Beastly baby badger learns the ropes from costumed caregivers

An orphaned baby badger is learning how to survive in the wild with the help of "costumed caregivers" at a rescue facility west of Edmonton.

'We were very surprised to receive this wee little girl this spring'

This baby badger was found abandoned alongside a road southeast of Edmonton. (Wild North)

An orphaned baby badger is learning how to survive in the wild with the help of "costumed caregivers" at a rescue facility west of Edmonton.

Staff at the Wild North rehabilitation centre have been donning custom-made masks and fur suits to care for the abandoned creature.

The strange wardrobe will ensure the curmudgeonly little animal doesn't develop an affinity for humans, said Dale Gienow, a manager with the wildlife rescue.

"When it's young and its eyes are not open yet, it's not as much of a problem," Gienow said in an interview with CBC Radio's Edmonton AM.

"But as soon as those eyes open, they start to clear, they start to focus, we don't want them to look at their caregivers as humans.

"We actually have, well, costumes that members of our staff actually wear," he said.

"You can't get those at Walmart, so we have to create them in-house."
Staff at the Wild North rescue centre wear these masks around their baby animal wards. (Wild North)
The badger was found in April, abandoned on the side of a highway southeast of Edmonton.

The badger is part of a menagerie of rescue animals at Wild North's rescue facility that also includes a beaver, a peregrine falcon, and a pelican. The facility is in Parkland County, west of Edmonton.

The badger is the first one they've cared for in the last 15 years, Gienow said. 

"We were very surprised to receive this wee little girl this spring. We rarely get badgers," said Gienow.  

"We really don't know how it came to be orphaned but there was clearly no mom in sight."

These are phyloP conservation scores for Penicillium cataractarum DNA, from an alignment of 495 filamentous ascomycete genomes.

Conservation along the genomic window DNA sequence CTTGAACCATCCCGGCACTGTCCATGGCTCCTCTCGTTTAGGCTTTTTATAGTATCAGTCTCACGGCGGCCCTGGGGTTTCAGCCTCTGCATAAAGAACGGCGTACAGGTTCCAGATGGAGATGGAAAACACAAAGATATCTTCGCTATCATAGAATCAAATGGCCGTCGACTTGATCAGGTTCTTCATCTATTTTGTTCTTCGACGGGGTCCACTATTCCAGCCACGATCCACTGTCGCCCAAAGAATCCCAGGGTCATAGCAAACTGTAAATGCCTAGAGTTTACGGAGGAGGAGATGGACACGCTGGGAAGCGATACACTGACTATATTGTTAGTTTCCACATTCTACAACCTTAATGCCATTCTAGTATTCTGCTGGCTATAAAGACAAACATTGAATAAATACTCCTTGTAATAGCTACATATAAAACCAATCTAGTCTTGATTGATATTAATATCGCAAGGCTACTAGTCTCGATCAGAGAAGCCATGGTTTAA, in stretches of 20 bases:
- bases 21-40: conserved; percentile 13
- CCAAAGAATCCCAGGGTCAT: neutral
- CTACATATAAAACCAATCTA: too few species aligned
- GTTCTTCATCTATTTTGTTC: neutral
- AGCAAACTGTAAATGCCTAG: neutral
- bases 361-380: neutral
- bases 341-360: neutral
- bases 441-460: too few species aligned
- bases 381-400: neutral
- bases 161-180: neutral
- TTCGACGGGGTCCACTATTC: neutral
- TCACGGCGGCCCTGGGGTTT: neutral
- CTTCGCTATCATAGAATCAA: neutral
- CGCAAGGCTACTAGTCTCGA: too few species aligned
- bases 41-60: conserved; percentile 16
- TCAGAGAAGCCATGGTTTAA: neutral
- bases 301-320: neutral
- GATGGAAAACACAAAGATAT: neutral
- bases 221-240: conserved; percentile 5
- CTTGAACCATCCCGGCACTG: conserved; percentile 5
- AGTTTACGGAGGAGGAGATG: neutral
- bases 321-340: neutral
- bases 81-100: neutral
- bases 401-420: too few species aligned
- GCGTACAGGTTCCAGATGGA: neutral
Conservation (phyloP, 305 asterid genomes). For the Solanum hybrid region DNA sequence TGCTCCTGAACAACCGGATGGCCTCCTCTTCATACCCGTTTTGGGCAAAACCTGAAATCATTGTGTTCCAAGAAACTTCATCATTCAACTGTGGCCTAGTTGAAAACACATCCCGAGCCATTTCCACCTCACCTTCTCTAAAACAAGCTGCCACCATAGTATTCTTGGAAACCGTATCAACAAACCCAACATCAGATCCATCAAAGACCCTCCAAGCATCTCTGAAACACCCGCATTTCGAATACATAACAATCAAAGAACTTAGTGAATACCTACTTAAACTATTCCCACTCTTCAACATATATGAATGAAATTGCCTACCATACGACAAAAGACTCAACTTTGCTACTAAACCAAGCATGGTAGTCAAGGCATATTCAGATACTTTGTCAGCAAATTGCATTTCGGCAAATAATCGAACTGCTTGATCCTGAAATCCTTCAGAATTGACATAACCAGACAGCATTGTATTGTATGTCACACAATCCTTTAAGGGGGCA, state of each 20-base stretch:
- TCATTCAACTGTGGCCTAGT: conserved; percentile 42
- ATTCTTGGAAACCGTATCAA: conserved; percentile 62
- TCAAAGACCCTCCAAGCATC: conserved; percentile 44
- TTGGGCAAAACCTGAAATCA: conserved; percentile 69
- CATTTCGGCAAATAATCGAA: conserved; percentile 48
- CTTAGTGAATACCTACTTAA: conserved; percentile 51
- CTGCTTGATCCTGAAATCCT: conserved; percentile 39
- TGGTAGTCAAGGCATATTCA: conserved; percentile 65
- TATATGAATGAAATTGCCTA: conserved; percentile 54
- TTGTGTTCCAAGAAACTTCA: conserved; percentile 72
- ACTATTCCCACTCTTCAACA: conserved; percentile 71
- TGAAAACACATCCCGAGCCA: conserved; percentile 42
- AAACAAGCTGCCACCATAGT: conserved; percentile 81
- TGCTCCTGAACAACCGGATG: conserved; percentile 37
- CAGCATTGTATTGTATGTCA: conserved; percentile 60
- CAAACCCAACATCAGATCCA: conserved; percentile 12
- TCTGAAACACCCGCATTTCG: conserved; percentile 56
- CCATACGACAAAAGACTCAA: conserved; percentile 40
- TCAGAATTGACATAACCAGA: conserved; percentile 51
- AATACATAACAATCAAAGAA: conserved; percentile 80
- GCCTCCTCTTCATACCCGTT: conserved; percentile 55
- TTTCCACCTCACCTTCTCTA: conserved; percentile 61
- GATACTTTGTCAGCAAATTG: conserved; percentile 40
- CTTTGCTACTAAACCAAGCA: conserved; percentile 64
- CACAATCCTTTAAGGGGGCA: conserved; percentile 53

'A badger-coloured outfit'

The badger, now 6 months old, will be released back into the forest near where she was found early next month. Staff at the rescue operation have been working hard to prepare her for life in the wild.

After weeks of bottle feeding, they are now teaching the badger how to find food and shelter.

To do that, they have to channel their best mother badger, said Gienow. A costume, specifically designed for the task, is being put to good use.

"It's a badger-coloured outfit with the mask and the whole bit to fool the badger into thinking whatever is entering its environment is not actually people," Gienow said.

"Now that the badger is getting very close to being released, it's actually being taken out and will walk with this costumed caregiver, if you will, in the field to learn to forage for itself."

Cantankerous carnivores

Workers are being extra cautious to ensure the badger doesn't become habituated to humans because of the badger's "fearsome reputation," Gienow said.

Badgers are stout, powerful and cantankerous carnivores. Members of the weasel family, they are reclusive animals that become extremely aggressive when threatened.

Badgers have been known to take on black bears in a battle for food, and can be fearless in their fight for survival.

"Badgers have a fight response," said Gienow. "It's nothing we really have to worry about, but I certainly wouldn't want to corner it or try to take his food away, that's for sure."
 Even as a baby, the badger is a force to be reckoned with, he said.

"You wouldn't believe, for such a little creature, the ferocious and intimidating sounds that come out of it," said Gienow. "They can growl and they can almost scream.

"It's more bluster than anything else, but it's enough to make the hair stand up on the back your neck, that's for sure."

Listen to Edmonton AM with host Mark Connolly, weekday mornings at CBC Radio One, 93.9 FM in Edmonton. Follow the morning crew on Twitter @EdmAMCBC